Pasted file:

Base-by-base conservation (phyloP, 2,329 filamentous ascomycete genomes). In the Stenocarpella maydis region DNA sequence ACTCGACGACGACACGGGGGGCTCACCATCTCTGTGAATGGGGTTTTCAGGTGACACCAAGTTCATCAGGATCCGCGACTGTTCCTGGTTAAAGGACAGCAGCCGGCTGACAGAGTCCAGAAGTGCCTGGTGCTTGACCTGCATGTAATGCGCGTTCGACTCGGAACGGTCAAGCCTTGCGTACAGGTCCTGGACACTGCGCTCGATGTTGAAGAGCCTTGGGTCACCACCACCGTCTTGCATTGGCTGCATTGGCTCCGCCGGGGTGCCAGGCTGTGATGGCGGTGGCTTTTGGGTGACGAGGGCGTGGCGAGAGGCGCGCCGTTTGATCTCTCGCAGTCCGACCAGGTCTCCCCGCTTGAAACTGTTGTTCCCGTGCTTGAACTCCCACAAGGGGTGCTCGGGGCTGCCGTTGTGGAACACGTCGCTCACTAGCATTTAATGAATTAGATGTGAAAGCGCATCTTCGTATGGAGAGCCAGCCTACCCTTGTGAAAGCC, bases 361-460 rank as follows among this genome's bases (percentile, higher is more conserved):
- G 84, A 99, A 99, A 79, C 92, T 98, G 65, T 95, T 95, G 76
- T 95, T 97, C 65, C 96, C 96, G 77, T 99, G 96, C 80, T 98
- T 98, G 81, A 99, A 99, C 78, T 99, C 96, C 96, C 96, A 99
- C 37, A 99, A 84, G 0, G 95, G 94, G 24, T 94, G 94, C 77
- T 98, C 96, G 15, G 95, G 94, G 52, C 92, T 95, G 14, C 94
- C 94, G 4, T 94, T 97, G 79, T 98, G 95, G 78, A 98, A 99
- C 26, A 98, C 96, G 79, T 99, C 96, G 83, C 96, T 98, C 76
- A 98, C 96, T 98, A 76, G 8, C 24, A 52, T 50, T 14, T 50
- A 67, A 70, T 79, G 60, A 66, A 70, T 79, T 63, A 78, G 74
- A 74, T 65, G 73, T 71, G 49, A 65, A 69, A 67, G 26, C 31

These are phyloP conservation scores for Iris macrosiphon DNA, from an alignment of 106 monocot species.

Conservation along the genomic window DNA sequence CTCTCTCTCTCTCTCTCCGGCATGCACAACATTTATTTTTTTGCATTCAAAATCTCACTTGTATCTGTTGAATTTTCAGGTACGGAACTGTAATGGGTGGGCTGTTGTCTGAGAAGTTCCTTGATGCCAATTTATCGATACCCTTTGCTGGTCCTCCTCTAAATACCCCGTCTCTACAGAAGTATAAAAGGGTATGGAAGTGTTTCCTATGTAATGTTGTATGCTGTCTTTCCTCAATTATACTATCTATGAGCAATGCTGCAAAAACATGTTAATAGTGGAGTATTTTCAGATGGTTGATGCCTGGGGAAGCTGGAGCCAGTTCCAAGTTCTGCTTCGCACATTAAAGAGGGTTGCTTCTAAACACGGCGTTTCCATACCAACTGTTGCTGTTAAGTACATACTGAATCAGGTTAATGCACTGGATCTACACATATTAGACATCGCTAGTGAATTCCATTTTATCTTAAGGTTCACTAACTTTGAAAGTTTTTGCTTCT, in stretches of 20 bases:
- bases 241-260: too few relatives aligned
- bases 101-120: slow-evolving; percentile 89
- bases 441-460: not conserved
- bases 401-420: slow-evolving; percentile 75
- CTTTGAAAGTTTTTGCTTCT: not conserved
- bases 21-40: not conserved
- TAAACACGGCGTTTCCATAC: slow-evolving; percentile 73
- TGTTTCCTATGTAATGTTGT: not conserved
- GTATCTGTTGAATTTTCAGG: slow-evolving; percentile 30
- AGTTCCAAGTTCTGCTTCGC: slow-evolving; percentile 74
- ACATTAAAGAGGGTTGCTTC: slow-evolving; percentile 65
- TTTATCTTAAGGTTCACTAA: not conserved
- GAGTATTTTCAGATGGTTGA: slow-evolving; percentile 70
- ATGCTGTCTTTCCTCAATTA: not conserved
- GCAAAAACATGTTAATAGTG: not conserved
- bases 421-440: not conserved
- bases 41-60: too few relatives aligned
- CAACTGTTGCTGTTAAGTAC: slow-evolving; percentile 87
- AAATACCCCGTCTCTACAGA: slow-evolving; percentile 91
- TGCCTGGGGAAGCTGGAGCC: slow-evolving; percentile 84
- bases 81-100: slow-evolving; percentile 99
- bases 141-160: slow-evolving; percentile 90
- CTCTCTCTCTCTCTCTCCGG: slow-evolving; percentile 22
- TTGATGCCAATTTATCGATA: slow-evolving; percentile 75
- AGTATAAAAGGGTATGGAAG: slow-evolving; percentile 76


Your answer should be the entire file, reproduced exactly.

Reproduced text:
Base-by-base conservation (phyloP, 2,329 filamentous ascomycete genomes). In the Stenocarpella maydis region DNA sequence ACTCGACGACGACACGGGGGGCTCACCATCTCTGTGAATGGGGTTTTCAGGTGACACCAAGTTCATCAGGATCCGCGACTGTTCCTGGTTAAAGGACAGCAGCCGGCTGACAGAGTCCAGAAGTGCCTGGTGCTTGACCTGCATGTAATGCGCGTTCGACTCGGAACGGTCAAGCCTTGCGTACAGGTCCTGGACACTGCGCTCGATGTTGAAGAGCCTTGGGTCACCACCACCGTCTTGCATTGGCTGCATTGGCTCCGCCGGGGTGCCAGGCTGTGATGGCGGTGGCTTTTGGGTGACGAGGGCGTGGCGAGAGGCGCGCCGTTTGATCTCTCGCAGTCCGACCAGGTCTCCCCGCTTGAAACTGTTGTTCCCGTGCTTGAACTCCCACAAGGGGTGCTCGGGGCTGCCGTTGTGGAACACGTCGCTCACTAGCATTTAATGAATTAGATGTGAAAGCGCATCTTCGTATGGAGAGCCAGCCTACCCTTGTGAAAGCC, bases 361-460 rank as follows among this genome's bases (percentile, higher is more conserved):
- G 84, A 99, A 99, A 79, C 92, T 98, G 65, T 95, T 95, G 76
- T 95, T 97, C 65, C 96, C 96, G 77, T 99, G 96, C 80, T 98
- T 98, G 81, A 99, A 99, C 78, T 99, C 96, C 96, C 96, A 99
- C 37, A 99, A 84, G 0, G 95, G 94, G 24, T 94, G 94, C 77
- T 98, C 96, G 15, G 95, G 94, G 52, C 92, T 95, G 14, C 94
- C 94, G 4, T 94, T 97, G 79, T 98, G 95, G 78, A 98, A 99
- C 26, A 98, C 96, G 79, T 99, C 96, G 83, C 96, T 98, C 76
- A 98, C 96, T 98, A 76, G 8, C 24, A 52, T 50, T 14, T 50
- A 67, A 70, T 79, G 60, A 66, A 70, T 79, T 63, A 78, G 74
- A 74, T 65, G 73, T 71, G 49, A 65, A 69, A 67, G 26, C 31

These are phyloP conservation scores for Iris macrosiphon DNA, from an alignment of 106 monocot species.

Conservation along the genomic window DNA sequence CTCTCTCTCTCTCTCTCCGGCATGCACAACATTTATTTTTTTGCATTCAAAATCTCACTTGTATCTGTTGAATTTTCAGGTACGGAACTGTAATGGGTGGGCTGTTGTCTGAGAAGTTCCTTGATGCCAATTTATCGATACCCTTTGCTGGTCCTCCTCTAAATACCCCGTCTCTACAGAAGTATAAAAGGGTATGGAAGTGTTTCCTATGTAATGTTGTATGCTGTCTTTCCTCAATTATACTATCTATGAGCAATGCTGCAAAAACATGTTAATAGTGGAGTATTTTCAGATGGTTGATGCCTGGGGAAGCTGGAGCCAGTTCCAAGTTCTGCTTCGCACATTAAAGAGGGTTGCTTCTAAACACGGCGTTTCCATACCAACTGTTGCTGTTAAGTACATACTGAATCAGGTTAATGCACTGGATCTACACATATTAGACATCGCTAGTGAATTCCATTTTATCTTAAGGTTCACTAACTTTGAAAGTTTTTGCTTCT, in stretches of 20 bases:
- bases 241-260: too few relatives aligned
- bases 101-120: slow-evolving; percentile 89
- bases 441-460: not conserved
- bases 401-420: slow-evolving; percentile 75
- CTTTGAAAGTTTTTGCTTCT: not conserved
- bases 21-40: not conserved
- TAAACACGGCGTTTCCATAC: slow-evolving; percentile 73
- TGTTTCCTATGTAATGTTGT: not conserved
- GTATCTGTTGAATTTTCAGG: slow-evolving; percentile 30
- AGTTCCAAGTTCTGCTTCGC: slow-evolving; percentile 74
- ACATTAAAGAGGGTTGCTTC: slow-evolving; percentile 65
- TTTATCTTAAGGTTCACTAA: not conserved
- GAGTATTTTCAGATGGTTGA: slow-evolving; percentile 70
- ATGCTGTCTTTCCTCAATTA: not conserved
- GCAAAAACATGTTAATAGTG: not conserved
- bases 421-440: not conserved
- bases 41-60: too few relatives aligned
- CAACTGTTGCTGTTAAGTAC: slow-evolving; percentile 87
- AAATACCCCGTCTCTACAGA: slow-evolving; percentile 91
- TGCCTGGGGAAGCTGGAGCC: slow-evolving; percentile 84
- bases 81-100: slow-evolving; percentile 99
- bases 141-160: slow-evolving; percentile 90
- CTCTCTCTCTCTCTCTCCGG: slow-evolving; percentile 22
- TTGATGCCAATTTATCGATA: slow-evolving; percentile 75
- AGTATAAAAGGGTATGGAAG: slow-evolving; percentile 76